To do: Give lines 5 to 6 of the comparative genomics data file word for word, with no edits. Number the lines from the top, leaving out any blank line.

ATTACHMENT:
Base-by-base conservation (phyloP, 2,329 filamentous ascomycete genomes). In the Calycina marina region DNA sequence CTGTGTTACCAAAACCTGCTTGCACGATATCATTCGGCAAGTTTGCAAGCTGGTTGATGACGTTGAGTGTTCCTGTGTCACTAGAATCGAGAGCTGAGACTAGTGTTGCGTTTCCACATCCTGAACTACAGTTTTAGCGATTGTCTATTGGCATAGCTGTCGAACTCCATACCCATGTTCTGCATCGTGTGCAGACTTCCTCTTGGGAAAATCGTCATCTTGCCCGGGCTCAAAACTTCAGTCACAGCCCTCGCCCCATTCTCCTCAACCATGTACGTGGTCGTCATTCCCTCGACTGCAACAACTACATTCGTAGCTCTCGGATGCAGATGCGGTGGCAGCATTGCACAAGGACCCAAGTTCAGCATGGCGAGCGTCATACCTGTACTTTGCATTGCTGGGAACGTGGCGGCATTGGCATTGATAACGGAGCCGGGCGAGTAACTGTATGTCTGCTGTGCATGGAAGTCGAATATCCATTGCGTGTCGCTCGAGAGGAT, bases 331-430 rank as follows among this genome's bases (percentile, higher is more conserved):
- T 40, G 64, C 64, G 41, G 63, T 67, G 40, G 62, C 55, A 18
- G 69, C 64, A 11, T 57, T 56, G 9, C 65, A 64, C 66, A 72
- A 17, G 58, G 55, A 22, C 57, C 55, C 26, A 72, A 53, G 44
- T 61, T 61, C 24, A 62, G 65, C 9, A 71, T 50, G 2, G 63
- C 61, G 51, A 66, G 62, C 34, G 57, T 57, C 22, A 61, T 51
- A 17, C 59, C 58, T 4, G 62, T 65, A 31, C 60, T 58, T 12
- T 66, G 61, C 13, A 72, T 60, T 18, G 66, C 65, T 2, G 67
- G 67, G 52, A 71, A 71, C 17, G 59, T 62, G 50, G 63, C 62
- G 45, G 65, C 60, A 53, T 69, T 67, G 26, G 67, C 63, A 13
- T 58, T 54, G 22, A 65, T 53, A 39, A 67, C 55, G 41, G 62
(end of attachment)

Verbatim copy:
- T 61, T 61, C 24, A 62, G 65, C 9, A 71, T 50, G 2, G 63
- C 61, G 51, A 66, G 62, C 34, G 57, T 57, C 22, A 61, T 51